|Overview • Glossary|
|Payload Commands • Names|
|Authentication • Presence|
|Challenges • Getting Details|
|Setting Details • Messages|
|Authentication • Miscellaneous|
|Messages • Example Session|
|Introduction • Terms • Clients|
|Error List • Commands • Relying Party Suite • Spotlife|
|XMPP • HTTP Gateway • Tabs • Activities|
|Development Tools • MSNP Grid|
|Polygamy • URLs used by MSN|
|Introduction • P2P • Object Descriptor • Display Pictures • File Transfer|
|Microsoft Messenger for Mac|
|MSNP on WebTV (MSNTV)|
What are payload commands?
A payload command is a special type of command that spans multiple lines. The best way to think of these commands is as regular single-line commands followed by a chunk of binary data (the "payload"). The last parameter of the command always specifies the number of bytes in the payload.
Unlike commands, payloads themselves have no universal format. Their format is defined by the rules of each specific payload command. You cannot separate them from the regular command flow by trying to figure out where they end - for example, payloads don't have to end with a newline. You must read the number of bytes specified in the command and read exactly that number of bytes for the payload.
Some payload commands have TrIDs, some don't. The command can have any number of parameters, but the last parameter is always a positive integer. This number represents the length of the payload in bytes. Certain commands have specific limits on the length of the payload. After the payload length, comes a newline just like any other command. Right after the newline comes the payload itself. It will always be the specified length in bytes. After the payload, normal command flow resumes.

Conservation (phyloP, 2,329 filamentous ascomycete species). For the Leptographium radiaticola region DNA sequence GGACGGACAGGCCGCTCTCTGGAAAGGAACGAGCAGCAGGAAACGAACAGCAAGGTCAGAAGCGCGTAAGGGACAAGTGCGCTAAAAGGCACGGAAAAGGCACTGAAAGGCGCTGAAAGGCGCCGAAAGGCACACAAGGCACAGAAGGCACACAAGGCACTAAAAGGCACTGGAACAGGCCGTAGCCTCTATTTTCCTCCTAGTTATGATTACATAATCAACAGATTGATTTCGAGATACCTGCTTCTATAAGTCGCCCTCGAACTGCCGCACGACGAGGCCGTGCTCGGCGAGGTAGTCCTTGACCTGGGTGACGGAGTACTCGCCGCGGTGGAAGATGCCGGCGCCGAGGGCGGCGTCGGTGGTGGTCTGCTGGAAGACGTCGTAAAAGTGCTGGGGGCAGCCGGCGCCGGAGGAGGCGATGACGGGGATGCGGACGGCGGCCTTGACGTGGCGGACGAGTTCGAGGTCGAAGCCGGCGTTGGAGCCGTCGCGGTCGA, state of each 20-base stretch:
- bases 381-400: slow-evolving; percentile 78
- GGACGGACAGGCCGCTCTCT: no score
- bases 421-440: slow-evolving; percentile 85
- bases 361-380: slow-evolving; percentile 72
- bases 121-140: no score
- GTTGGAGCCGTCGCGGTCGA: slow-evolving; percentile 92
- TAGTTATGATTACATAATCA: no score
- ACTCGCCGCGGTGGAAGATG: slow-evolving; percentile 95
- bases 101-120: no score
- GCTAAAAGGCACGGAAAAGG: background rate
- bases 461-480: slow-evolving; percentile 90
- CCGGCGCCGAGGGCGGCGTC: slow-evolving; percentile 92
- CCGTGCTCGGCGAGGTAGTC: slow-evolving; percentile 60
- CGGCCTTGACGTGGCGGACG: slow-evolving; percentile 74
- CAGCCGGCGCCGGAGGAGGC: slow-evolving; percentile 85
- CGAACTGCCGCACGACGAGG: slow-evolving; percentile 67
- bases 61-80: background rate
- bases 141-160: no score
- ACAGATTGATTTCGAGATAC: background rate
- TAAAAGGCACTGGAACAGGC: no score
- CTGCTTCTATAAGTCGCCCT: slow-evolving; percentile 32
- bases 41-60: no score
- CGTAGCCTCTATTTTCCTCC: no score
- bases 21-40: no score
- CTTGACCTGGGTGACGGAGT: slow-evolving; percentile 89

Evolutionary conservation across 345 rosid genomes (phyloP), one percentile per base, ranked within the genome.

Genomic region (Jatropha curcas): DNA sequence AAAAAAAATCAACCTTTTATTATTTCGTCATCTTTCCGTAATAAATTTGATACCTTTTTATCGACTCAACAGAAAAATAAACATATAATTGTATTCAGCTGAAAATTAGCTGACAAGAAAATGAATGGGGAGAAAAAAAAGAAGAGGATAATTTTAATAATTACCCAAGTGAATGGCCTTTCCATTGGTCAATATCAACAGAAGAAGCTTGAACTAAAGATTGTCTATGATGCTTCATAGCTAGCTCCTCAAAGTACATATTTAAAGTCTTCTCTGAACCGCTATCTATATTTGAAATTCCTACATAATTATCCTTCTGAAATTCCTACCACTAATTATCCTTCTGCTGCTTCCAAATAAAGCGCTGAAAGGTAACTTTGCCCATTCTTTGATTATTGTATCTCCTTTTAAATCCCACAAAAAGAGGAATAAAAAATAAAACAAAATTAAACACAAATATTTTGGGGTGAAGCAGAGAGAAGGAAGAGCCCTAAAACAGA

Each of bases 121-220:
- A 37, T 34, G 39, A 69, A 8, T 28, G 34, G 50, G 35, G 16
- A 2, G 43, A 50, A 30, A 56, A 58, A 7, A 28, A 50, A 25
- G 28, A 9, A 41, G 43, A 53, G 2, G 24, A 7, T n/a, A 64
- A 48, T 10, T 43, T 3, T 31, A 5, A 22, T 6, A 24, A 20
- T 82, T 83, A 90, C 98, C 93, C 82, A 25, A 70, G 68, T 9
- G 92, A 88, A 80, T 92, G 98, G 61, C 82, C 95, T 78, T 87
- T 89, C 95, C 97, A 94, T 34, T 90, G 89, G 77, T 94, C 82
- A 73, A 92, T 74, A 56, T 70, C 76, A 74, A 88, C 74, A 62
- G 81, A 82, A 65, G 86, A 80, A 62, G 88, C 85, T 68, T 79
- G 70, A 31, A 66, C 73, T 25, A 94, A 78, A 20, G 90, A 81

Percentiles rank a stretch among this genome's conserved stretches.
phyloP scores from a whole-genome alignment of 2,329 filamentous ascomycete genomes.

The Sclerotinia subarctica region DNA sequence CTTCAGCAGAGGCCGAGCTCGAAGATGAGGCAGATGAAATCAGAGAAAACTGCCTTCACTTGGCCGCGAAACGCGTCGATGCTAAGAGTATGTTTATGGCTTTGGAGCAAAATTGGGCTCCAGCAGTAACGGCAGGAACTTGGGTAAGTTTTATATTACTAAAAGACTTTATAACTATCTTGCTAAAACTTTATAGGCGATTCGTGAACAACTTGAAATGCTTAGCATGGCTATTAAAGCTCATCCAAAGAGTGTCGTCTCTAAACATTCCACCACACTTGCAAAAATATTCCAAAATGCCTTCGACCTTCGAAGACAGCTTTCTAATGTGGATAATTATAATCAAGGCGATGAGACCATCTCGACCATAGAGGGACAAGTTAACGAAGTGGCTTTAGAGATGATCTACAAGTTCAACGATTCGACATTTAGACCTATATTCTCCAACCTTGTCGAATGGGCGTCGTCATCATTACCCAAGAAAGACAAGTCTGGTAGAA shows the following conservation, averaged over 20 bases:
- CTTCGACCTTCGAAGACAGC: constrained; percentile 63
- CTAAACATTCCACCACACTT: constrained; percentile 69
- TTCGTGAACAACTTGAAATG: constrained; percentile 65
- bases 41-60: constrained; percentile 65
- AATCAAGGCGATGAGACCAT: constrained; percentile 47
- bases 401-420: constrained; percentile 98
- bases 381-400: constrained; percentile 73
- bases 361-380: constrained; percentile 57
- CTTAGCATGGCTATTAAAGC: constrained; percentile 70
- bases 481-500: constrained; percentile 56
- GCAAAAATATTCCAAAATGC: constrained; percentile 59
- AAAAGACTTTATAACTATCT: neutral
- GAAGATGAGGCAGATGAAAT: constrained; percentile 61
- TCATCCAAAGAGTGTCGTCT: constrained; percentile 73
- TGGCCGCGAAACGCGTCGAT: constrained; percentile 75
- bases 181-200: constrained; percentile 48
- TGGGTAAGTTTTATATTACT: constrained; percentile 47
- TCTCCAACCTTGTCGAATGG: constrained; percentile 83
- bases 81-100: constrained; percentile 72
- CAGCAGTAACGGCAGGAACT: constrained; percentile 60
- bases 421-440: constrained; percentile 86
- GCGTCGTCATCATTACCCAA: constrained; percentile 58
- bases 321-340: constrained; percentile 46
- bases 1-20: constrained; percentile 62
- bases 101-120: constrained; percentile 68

Sending payload commands is very easy. Most programming languages have a function that will find the length of the string you are sending in bytes (probably called "len()" or something like that) - use this to find the length of your payload. Remember not to include the command itself or the newline at the end of the command when calculating the payload length.
Note that the server relies on the message length that you provide. If you say that you are going to send 88 bytes and you send 87, the server will wait until you send something else, and then interpret the first byte of the next command as the last byte of the payload. You will end up sending an invalid command to the server. Similar problems will occur if your message length is too short.
Receiving payload commands is much harder. You cannot rely on the entire command to be in one packet, or to end with a newline. You absolutely must read the specified message length, and read that many bytes out of the socket after the initial newline. For suggestions on how to implement this, read this frequently asked question.
Messages were the first and are arguably the most important payload command in the protocol. They are represented by the MSG command. Because messages are very common and are used in both the NS and the SB, the syntax will be described here.
When receiving MSGs, the command will always have no TrID and two parameters before the payload length parameter. The first parameter is the account name of the source of the message and the second parameter is the URL-encoded display name for the source. On the NS, the account name and display name are always both Hotmail (even though that is not a valid email address), but that might be subject to change. On the SB, the two parameters are the account name and display name of the source of the message.